I had sort of given up hope of placing in the top 3.  A few other runners had passed me at this point and also I was unsure who I was competing against.  All of the 5K runners were getting mixed into the 10K runners.  I hadn't seen anyone that looked like they were in my age group though.  Perhaps top masters would be my consolation prize.

The next third of a mile was still a gentle downhill and I saw where we would make a right turn, go up the street a few hundred yards, turn around and come back.

What I didn't expect that this small section was entirely --- wet, slippery mud.  My smashing pace came to a complete halt.  There was no way I could run remotely fast in the quagmire and I didn't want to be the one that slipped and fell.  Other runners had already broken ground on it and it was just a matter of getting through the roughly quarter mile of mud without falling, gassing myself, or losing a shoe.

An aid station and a cone marked the beginning of the return trip.  The turn around came a bit short, according to my Garmin -- coming in at 1.53 miles.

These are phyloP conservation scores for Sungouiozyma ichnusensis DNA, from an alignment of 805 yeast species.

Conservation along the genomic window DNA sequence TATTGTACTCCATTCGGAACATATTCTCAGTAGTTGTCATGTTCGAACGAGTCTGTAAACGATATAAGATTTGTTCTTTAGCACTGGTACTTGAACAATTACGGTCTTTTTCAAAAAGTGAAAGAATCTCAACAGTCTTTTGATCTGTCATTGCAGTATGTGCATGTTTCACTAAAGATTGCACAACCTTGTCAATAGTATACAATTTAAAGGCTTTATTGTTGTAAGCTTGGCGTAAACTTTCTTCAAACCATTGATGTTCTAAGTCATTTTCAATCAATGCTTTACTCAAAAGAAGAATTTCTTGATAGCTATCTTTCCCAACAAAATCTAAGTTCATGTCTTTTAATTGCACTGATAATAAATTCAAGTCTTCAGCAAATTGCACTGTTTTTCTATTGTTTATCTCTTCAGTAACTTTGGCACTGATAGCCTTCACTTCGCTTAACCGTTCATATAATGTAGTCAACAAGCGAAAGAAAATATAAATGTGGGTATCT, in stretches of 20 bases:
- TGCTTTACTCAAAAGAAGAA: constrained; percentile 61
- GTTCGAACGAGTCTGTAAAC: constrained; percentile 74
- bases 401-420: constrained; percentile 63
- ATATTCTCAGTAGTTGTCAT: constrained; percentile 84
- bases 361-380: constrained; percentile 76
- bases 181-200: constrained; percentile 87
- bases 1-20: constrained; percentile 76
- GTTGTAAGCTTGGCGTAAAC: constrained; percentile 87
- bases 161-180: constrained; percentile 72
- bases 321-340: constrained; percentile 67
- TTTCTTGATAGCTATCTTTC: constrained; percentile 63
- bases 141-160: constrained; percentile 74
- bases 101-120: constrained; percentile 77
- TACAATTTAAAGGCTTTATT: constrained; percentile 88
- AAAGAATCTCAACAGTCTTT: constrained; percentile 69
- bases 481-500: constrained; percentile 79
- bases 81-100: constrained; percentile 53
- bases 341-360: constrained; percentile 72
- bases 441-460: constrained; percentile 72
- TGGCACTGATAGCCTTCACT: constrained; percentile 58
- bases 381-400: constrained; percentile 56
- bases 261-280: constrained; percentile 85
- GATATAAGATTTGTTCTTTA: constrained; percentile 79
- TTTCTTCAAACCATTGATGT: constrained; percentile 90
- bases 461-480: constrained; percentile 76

I wasn't wiped out -- and in fact I still felt pretty good.  The "rest" of working through the mud had actually helped me recover because I had dropped the pace (about 10:30 pace).

Upon exiting the mud and heading back, I saw just how much I had benefited from the start -- it was a  long grinding hill and now I had the weight of wet mud on my shoes.  Fortunately, the mud flew off my feet but I was now really having to work.  There were no longer going to be any "easy" sections.

Mile 2 -- unsurprisingly, rang up at 8:45 -- thanks to the mud pit.

I was still working with 10KM runners and trying to make out some targets with the 5KM runners ahead of me.  But the hill and lack of race training really were starting to take a toll.

I finally made the final 2 right turns and once again, I could see nothing but a climb to the finish.  The Red Barn and finish arches were in the distance and I looked at my watch -- at least .70 of a mile away... so far and yet so close.